By | January 5, 2016

I am far from an expert on psychology. However I think I’ve learned a few things which may be of some help. I think the basics are important enough that we should all be taught about this subject. As I understand it, psychology is essentially the exploration into the reason we do what we do.

(A word before I begin: thoughts and feelings aren’t two completely separate things. They are two aspects of one thing. We feel certain ways because of what we believe to be true.)

We all have certain psychological needs. These may not be as obvious as our physical needs. A lack of certain physical needs such as food can kill us. While we may not experience physical death if we don’t have our psychological needs met, we can experience a type of death in our spirit. Our brains have complex ways they attempt to meet these needs and to avoid the sense of death that their lack brings.

I believe our deepest psychological need is relational. We need to know and be known. We need to love and be loved. We need to feel significant. In a word, we need intimacy. In an ideal world, everyone would be healthy and relate to others in a healthy, uplifting, and encouraging manner. However, this is not the reality we live in.

Our deepest beliefs are not the propositions we consciously hold to. Rather, our deepest beliefs are those born out of experience. (I like to refer to these as convictions; sometimes referred to as heart knowledge.) These deep beliefs in many cases are not even conscious. They are just the way we believe the world is.

Due to the brokenness in the world, we have all been wounded to one degree or another. Because of this, most all of us have some degree of fear of not being loved and instead being rejected. Often I’d say we aren’t even consciously aware of this. However, our subconscious mind affects us in many ways due to the fear it perceives. Our brain will do all kinds of crazy things in order to avoid rejection and to try and feel loved.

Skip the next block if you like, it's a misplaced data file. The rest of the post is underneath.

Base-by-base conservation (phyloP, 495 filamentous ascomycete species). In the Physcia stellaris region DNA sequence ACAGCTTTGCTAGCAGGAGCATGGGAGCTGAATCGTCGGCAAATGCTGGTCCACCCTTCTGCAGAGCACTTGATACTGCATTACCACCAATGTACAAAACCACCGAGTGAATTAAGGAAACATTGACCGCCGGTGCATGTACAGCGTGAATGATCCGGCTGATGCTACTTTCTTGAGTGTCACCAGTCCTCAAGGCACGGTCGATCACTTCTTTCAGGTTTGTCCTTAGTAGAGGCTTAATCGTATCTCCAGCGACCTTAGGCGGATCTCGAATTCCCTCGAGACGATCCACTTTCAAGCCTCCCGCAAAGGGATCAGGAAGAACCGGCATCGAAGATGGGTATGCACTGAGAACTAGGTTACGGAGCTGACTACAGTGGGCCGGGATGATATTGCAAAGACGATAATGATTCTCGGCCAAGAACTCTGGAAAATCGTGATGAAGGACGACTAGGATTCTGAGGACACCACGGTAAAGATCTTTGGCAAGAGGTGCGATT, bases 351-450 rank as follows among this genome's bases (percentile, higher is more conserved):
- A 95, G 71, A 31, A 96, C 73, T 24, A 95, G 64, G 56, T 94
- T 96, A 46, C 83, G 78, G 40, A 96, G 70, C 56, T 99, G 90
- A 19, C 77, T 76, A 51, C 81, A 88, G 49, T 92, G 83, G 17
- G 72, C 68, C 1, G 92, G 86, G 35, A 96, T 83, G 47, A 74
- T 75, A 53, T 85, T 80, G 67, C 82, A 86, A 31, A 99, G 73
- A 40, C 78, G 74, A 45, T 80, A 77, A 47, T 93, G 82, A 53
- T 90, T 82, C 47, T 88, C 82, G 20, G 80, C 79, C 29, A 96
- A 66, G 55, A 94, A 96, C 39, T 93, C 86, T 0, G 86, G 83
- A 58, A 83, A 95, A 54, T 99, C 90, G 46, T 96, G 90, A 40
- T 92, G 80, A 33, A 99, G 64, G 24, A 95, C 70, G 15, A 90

Some of the convictions we hold are negative beliefs about ourselves. The basic idea is that a “wound” tells us there is something wrong with us which will cause others to reject us and not love us. As we go through life, certain things will “trigger” or touch on sensitive, wounded spots in our psyche. When something triggers a wound, this leads to some combination of anxiety, fear, pain, anger, abandonment, etc.

These emotions can also be subconscious. One thing I’ve found is that my mind can subconsciously keep me from doing something because of a conviction that to do so would cause these negative emotions. In this way I am unconsciously acting on an unfelt fear.

Emotionally healthy people have managed to build a conviction that they are and will be loved as they are, imperfections and all. In this case, they have a low fear of rejection so their brains do not lead them to much crazy behavior as a result of this fear. The rest of us however have greater degrees of fear.

Our subconscious generally responds to a wound in one of or a mix of two different ways: compensation or avoidance.